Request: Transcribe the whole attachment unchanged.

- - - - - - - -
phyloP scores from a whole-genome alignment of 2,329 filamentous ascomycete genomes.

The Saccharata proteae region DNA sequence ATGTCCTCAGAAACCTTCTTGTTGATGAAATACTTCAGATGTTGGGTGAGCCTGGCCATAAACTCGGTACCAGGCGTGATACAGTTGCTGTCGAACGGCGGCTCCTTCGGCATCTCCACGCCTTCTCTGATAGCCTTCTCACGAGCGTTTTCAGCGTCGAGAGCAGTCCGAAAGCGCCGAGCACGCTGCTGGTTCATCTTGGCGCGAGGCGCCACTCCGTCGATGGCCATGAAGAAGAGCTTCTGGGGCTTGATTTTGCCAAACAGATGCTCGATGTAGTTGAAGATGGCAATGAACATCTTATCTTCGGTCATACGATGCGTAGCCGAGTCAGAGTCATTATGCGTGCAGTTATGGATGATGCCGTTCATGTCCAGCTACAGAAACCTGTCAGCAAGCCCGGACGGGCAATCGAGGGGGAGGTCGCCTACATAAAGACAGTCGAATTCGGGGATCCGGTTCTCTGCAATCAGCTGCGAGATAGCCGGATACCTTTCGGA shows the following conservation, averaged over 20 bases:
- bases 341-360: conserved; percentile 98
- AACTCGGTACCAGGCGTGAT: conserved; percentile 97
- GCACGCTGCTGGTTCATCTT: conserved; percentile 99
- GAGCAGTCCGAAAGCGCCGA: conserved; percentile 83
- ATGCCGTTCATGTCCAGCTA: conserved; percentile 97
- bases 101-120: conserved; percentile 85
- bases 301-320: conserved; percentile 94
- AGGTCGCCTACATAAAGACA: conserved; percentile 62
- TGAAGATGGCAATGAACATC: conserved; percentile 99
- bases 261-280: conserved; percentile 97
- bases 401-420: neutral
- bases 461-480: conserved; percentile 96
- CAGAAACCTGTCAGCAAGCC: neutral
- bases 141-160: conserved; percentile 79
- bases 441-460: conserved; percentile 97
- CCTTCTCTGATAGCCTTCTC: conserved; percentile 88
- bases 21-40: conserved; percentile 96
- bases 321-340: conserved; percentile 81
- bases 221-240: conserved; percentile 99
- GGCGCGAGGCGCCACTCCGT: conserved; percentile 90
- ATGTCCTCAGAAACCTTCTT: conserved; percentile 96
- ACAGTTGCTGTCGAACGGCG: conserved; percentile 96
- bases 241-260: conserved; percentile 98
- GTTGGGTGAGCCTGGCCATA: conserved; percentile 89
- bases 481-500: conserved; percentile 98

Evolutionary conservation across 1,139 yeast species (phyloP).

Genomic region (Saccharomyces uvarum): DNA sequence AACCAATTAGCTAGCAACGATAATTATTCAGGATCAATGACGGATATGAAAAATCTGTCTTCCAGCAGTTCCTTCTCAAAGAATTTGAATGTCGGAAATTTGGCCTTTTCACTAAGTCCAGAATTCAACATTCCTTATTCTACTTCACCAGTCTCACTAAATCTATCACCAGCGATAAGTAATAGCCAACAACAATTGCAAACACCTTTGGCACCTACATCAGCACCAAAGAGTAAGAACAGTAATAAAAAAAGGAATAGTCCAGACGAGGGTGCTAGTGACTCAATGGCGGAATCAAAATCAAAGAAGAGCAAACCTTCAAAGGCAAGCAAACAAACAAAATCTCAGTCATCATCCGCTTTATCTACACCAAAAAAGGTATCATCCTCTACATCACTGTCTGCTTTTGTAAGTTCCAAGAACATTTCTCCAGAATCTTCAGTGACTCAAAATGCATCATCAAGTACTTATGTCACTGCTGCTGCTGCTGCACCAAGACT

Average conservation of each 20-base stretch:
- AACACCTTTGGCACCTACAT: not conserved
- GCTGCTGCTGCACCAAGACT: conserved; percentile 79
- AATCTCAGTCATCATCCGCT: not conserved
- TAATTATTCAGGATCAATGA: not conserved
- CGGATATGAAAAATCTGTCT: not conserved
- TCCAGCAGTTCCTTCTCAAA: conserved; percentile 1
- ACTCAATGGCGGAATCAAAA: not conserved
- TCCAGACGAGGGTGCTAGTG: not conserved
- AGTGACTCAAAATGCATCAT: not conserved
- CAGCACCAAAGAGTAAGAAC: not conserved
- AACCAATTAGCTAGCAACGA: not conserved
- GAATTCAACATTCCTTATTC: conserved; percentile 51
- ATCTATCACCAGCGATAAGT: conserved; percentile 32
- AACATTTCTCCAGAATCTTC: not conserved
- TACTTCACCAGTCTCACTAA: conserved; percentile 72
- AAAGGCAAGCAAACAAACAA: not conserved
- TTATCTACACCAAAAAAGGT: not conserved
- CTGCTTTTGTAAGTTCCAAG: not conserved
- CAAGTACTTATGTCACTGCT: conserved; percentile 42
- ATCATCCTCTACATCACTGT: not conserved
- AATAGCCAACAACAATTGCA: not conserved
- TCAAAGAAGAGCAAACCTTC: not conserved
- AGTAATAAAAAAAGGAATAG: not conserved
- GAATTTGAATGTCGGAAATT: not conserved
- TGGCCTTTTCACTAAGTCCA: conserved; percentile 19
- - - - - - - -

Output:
phyloP scores from a whole-genome alignment of 2,329 filamentous ascomycete genomes.

The Saccharata proteae region DNA sequence ATGTCCTCAGAAACCTTCTTGTTGATGAAATACTTCAGATGTTGGGTGAGCCTGGCCATAAACTCGGTACCAGGCGTGATACAGTTGCTGTCGAACGGCGGCTCCTTCGGCATCTCCACGCCTTCTCTGATAGCCTTCTCACGAGCGTTTTCAGCGTCGAGAGCAGTCCGAAAGCGCCGAGCACGCTGCTGGTTCATCTTGGCGCGAGGCGCCACTCCGTCGATGGCCATGAAGAAGAGCTTCTGGGGCTTGATTTTGCCAAACAGATGCTCGATGTAGTTGAAGATGGCAATGAACATCTTATCTTCGGTCATACGATGCGTAGCCGAGTCAGAGTCATTATGCGTGCAGTTATGGATGATGCCGTTCATGTCCAGCTACAGAAACCTGTCAGCAAGCCCGGACGGGCAATCGAGGGGGAGGTCGCCTACATAAAGACAGTCGAATTCGGGGATCCGGTTCTCTGCAATCAGCTGCGAGATAGCCGGATACCTTTCGGA shows the following conservation, averaged over 20 bases:
- bases 341-360: conserved; percentile 98
- AACTCGGTACCAGGCGTGAT: conserved; percentile 97
- GCACGCTGCTGGTTCATCTT: conserved; percentile 99
- GAGCAGTCCGAAAGCGCCGA: conserved; percentile 83
- ATGCCGTTCATGTCCAGCTA: conserved; percentile 97
- bases 101-120: conserved; percentile 85
- bases 301-320: conserved; percentile 94
- AGGTCGCCTACATAAAGACA: conserved; percentile 62
- TGAAGATGGCAATGAACATC: conserved; percentile 99
- bases 261-280: conserved; percentile 97
- bases 401-420: neutral
- bases 461-480: conserved; percentile 96
- CAGAAACCTGTCAGCAAGCC: neutral
- bases 141-160: conserved; percentile 79
- bases 441-460: conserved; percentile 97
- CCTTCTCTGATAGCCTTCTC: conserved; percentile 88
- bases 21-40: conserved; percentile 96
- bases 321-340: conserved; percentile 81
- bases 221-240: conserved; percentile 99
- GGCGCGAGGCGCCACTCCGT: conserved; percentile 90
- ATGTCCTCAGAAACCTTCTT: conserved; percentile 96
- ACAGTTGCTGTCGAACGGCG: conserved; percentile 96
- bases 241-260: conserved; percentile 98
- GTTGGGTGAGCCTGGCCATA: conserved; percentile 89
- bases 481-500: conserved; percentile 98

Evolutionary conservation across 1,139 yeast species (phyloP).

Genomic region (Saccharomyces uvarum): DNA sequence AACCAATTAGCTAGCAACGATAATTATTCAGGATCAATGACGGATATGAAAAATCTGTCTTCCAGCAGTTCCTTCTCAAAGAATTTGAATGTCGGAAATTTGGCCTTTTCACTAAGTCCAGAATTCAACATTCCTTATTCTACTTCACCAGTCTCACTAAATCTATCACCAGCGATAAGTAATAGCCAACAACAATTGCAAACACCTTTGGCACCTACATCAGCACCAAAGAGTAAGAACAGTAATAAAAAAAGGAATAGTCCAGACGAGGGTGCTAGTGACTCAATGGCGGAATCAAAATCAAAGAAGAGCAAACCTTCAAAGGCAAGCAAACAAACAAAATCTCAGTCATCATCCGCTTTATCTACACCAAAAAAGGTATCATCCTCTACATCACTGTCTGCTTTTGTAAGTTCCAAGAACATTTCTCCAGAATCTTCAGTGACTCAAAATGCATCATCAAGTACTTATGTCACTGCTGCTGCTGCTGCACCAAGACT

Average conservation of each 20-base stretch:
- AACACCTTTGGCACCTACAT: not conserved
- GCTGCTGCTGCACCAAGACT: conserved; percentile 79
- AATCTCAGTCATCATCCGCT: not conserved
- TAATTATTCAGGATCAATGA: not conserved
- CGGATATGAAAAATCTGTCT: not conserved
- TCCAGCAGTTCCTTCTCAAA: conserved; percentile 1
- ACTCAATGGCGGAATCAAAA: not conserved
- TCCAGACGAGGGTGCTAGTG: not conserved
- AGTGACTCAAAATGCATCAT: not conserved
- CAGCACCAAAGAGTAAGAAC: not conserved
- AACCAATTAGCTAGCAACGA: not conserved
- GAATTCAACATTCCTTATTC: conserved; percentile 51
- ATCTATCACCAGCGATAAGT: conserved; percentile 32
- AACATTTCTCCAGAATCTTC: not conserved
- TACTTCACCAGTCTCACTAA: conserved; percentile 72
- AAAGGCAAGCAAACAAACAA: not conserved
- TTATCTACACCAAAAAAGGT: not conserved
- CTGCTTTTGTAAGTTCCAAG: not conserved
- CAAGTACTTATGTCACTGCT: conserved; percentile 42
- ATCATCCTCTACATCACTGT: not conserved
- AATAGCCAACAACAATTGCA: not conserved
- TCAAAGAAGAGCAAACCTTC: not conserved
- AGTAATAAAAAAAGGAATAG: not conserved
- GAATTTGAATGTCGGAAATT: not conserved
- TGGCCTTTTCACTAAGTCCA: conserved; percentile 19